The North American Layman’s Understanding of COVID-19: Are We Doing Enough?

Salimi, Ali, ElHawary, Hassan, Diab, Nermin and Smith, Lee (2020) The North American Layman’s Understanding of COVID-19: Are We Doing Enough? Frontiers in Public Health, 8. p. 358. ISSN 2296-2565

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Background: In the absence of an effective vaccine, public health policies are aimed at awareness, and education of the general public in order to contain the quickly spreading COVID-19 pandemic. Most of the recommended precautionary measures are dependent on human behaviors and therefore their effectiveness largely depends on peoples' perception and attitudes toward the disease. This study aimed to assess the level of knowledge, risk perception, and precautionary measures taken in response to COVID-19 in North America. Methods: In this cross-sectional observational study, an online survey targeted to North Americans focused on the public's knowledge of COVID-19, risk perception, and precautionary behaviors taken in response to this pandemic. Descriptive analyses were performed for the whole population and the subgroup analyses contrasted the differences between Americans and Canadians. Results: The cohort comprised 1,264 relatively young participants with an average age of 28.6 ± 9.8 years. The vast majority (>90%) were knowledgeable about COVID-19. Regarding risk perception, about a quarter assumed to be at less risk to contract the disease, and 42.8% considered themselves to be less contagious than others. While the vast majority avoided performing risky behaviors, only a small proportion (13.2%) wore a face mask—which is in line with the public health recommendations of the two countries at the time of data collection. Overall, a larger proportion of Canadian participants (55.8%) were satisfied with the performance of their national public health in response to the current pandemic, compared to their American counterparts (12.2%). Discussion: Data regarding the public's knowledge of COVID-19, risk perception, and behaviors in response to this pandemic is limited. The results of this study highlight that this relatively young and educated sample of North Americans had a high level of knowledge about COVID-19 and a large proportion of them were taking the precautionary measures against this pandemic. However, a significant number of individuals believe to be at less risk of contracting the disease compared to the general population. Educating the public that no one is safe from this disease, could play a role in further limiting risky behaviors and ultimately facilitating disease containment.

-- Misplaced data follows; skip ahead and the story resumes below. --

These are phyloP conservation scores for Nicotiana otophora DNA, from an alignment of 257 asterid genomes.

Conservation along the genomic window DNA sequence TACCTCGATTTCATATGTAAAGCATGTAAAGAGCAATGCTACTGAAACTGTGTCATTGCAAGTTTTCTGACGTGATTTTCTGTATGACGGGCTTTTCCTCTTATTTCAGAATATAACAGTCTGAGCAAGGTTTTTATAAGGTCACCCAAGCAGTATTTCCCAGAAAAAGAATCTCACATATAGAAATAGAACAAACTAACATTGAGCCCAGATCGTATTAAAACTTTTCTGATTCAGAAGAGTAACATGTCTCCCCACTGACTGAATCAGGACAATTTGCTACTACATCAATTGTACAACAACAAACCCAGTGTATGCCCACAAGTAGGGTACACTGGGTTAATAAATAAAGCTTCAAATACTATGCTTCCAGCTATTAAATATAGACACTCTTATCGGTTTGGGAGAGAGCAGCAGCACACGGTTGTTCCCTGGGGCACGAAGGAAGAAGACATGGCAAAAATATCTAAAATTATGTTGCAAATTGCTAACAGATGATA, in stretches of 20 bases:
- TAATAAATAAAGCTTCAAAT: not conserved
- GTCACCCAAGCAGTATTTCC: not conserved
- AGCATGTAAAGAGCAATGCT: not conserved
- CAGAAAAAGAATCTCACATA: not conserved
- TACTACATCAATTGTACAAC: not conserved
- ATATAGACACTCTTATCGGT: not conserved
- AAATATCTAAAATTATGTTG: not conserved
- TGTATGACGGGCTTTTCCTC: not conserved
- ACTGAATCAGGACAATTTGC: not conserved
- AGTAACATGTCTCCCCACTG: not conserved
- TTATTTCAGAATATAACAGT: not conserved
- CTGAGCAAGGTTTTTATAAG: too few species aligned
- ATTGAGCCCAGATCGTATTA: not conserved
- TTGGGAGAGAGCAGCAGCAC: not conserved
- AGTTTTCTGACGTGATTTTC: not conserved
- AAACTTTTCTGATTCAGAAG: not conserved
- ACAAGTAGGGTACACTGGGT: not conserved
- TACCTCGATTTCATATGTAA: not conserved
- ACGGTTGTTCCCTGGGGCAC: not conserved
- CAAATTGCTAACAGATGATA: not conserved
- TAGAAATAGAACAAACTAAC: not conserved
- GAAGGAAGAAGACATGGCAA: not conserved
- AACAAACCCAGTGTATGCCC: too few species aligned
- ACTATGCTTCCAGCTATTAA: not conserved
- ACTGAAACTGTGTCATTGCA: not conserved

Item Type: Journal Article
Keywords: COVID-19, North America, pandemic, public health, global health, knowledge, risk perception, behavior
Faculty: Faculty of Science & Engineering
COVID-19 Research Collection
SWORD Depositor: Symplectic User
Depositing User: Symplectic User
Date Deposited: 24 Jun 2020 13:10
Last Modified: 09 Sep 2021 18:52

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